The other day, I had houseguests who'd just driven down from San Francisco in one straight shot, and I knew they weren't going to be in the mood to drive anywhere too far for dinner.
At the designated time, I lucked into a parking space in front. Everything was neatly packed up in compact cardboard boxes. The ones holding the pizzas had a sticker that read, "Please don't put my pizza in the microwave. Reheat in the oven at 350 degrees for about 12 min."
But as it turns out, even after a half-hour drive home, the pizza was still warm and the crust crackling-crisp, so why bother?
You can get most of the pizzas on the pizzeria's menu, including co-owner Nancy Silverton's oddball Pizza alla Benno with speck, pineapple, jalapeños, mozzarella and tomato, and one of my favorites, the sumptuous funghi misti (mixed mushrooms) with fontina and taleggio cheeses.
Ah, but you can also get panini or sandwiches, including a terrific porchetta sandwich on a domed bun with some of the interior crumb taken out, the better to taste the thick slices of fennel and garlic-scented roast pork. It's enough to be a light lunch for two, but somehow I can't see my husband handing over more than a bite or two of that sandwich.
A friend had already clued me in about the Italian Cobb, which at $14 could feed two (she stretched it out to two dinners for herself). It comes deconstructed: Little Gem lettuce, tiny orange cherry tomatoes (each halved!), avocado slices, blue cheese, what looks like an entire grilled chicken breast cut in finger-width slices and crisp pancetta with the dressing on the side.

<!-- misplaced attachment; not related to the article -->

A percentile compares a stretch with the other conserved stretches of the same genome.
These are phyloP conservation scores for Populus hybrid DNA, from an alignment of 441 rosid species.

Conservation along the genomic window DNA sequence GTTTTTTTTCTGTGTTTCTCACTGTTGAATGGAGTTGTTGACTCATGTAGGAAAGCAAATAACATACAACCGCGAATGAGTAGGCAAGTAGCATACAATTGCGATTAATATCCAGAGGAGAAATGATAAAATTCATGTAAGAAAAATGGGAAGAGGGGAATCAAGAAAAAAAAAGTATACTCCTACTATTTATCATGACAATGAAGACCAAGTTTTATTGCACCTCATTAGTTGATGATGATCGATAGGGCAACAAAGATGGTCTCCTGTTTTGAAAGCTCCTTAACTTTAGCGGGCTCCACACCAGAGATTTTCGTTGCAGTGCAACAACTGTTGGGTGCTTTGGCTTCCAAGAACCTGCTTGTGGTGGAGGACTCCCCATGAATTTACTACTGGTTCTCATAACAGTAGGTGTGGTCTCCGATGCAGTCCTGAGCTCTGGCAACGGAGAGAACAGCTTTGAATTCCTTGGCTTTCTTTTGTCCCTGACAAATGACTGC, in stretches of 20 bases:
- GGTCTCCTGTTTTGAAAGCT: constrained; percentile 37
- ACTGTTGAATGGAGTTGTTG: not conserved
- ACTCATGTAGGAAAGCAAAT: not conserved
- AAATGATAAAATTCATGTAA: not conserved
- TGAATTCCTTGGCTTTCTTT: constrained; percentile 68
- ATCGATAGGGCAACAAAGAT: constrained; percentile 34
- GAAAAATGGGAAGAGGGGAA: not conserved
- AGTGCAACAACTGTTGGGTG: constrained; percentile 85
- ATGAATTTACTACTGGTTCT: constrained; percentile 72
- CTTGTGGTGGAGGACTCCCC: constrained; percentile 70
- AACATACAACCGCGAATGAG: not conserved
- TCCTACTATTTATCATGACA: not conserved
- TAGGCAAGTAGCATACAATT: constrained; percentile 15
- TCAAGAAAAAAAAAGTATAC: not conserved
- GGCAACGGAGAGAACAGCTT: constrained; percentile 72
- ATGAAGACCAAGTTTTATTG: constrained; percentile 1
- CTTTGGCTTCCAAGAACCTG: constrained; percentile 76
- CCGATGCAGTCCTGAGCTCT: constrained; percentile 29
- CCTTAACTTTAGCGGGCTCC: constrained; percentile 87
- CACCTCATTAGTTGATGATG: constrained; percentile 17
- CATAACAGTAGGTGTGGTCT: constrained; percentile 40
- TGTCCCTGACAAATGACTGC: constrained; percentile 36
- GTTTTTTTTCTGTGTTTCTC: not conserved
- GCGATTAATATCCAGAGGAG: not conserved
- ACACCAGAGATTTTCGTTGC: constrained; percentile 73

But then there's also Silverton's chopped salad and another salad called the tricolore with a pungent anchovy dressing.
We tried "Mario's lasagne" too, at $21 the priciest item on the menu and made up of layers of supple fresh green pasta, cheese and a meat sauce. It's rich, all right, but delicious, and you may be sorry if you gobble up the whole thing yourself. A better idea is to split it with somebody else.
Don't shy away from desserts. You can get the dreamy butterscotch budino, or pudding, a luscious jam crostata, almond tart and assorted biscotti. As you'd expect from one of the country's best pastry chefs, all of them -- every one -- is delicious. But if I had to pick a favorite, I'd go with either fragile rosemary cookies or the dainty almond tart that tastes of bitter almonds.
All in all, the fare at Mozza2Go is the best takeout from a restaurant I've ever had, which is no mean feat. And worth every penny.
Note: Mozza2Go now has delivery. Check with the restaurant for details.
My guests have a new plan: to swing by Mozza2Go and pick up some lunch before heading out to the 101 and the 5 north and home.
Mozza2Go Where: 6610 Melrose Ave., Los AngelesWhen: Open noon to 11 p.m. daily. Phones open at 11 a.m.Price: Antipasti, $8 to $12; salads, $8 to $14; salumi, $10 to $24; panini, $14 to $15; pizza, $10 to $18; desserts, $4 to $11Contact: (323) 297-1130; www.mozza2go.comCopyright © 2014, Los Angeles Times